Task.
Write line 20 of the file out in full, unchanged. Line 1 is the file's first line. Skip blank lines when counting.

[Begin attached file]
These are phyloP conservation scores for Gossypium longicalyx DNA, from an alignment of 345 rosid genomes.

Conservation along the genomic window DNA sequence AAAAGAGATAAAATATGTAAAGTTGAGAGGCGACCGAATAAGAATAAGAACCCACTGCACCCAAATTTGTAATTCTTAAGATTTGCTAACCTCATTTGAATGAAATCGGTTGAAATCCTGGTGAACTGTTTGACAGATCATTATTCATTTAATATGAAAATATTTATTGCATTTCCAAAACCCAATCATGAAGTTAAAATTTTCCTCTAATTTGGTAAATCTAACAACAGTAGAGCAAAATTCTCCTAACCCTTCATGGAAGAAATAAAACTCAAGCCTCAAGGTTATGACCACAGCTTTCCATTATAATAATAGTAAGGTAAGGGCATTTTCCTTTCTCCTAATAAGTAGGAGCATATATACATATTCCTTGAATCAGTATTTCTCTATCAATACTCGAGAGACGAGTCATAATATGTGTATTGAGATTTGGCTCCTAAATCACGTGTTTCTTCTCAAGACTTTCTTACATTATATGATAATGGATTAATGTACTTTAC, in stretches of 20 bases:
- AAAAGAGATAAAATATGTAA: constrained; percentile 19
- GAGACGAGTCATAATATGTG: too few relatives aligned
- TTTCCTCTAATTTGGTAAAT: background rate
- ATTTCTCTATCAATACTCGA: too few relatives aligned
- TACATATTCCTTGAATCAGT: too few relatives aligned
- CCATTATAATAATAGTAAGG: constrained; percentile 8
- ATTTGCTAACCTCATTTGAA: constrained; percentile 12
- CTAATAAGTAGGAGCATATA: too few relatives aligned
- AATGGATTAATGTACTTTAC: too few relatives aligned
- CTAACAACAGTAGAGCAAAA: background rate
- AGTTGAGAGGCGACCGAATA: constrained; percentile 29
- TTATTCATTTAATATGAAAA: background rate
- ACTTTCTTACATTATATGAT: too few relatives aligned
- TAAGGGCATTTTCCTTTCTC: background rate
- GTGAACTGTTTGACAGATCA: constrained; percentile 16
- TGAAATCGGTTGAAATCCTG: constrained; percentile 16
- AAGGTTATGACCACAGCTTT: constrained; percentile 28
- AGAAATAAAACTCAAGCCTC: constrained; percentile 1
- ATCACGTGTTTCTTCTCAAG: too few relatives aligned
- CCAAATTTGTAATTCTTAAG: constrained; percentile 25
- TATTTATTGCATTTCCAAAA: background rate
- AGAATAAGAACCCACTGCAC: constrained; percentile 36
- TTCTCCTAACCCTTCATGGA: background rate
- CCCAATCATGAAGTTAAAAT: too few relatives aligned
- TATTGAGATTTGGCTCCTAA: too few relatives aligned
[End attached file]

- AGAAATAAAACTCAAGCCTC: constrained; percentile 1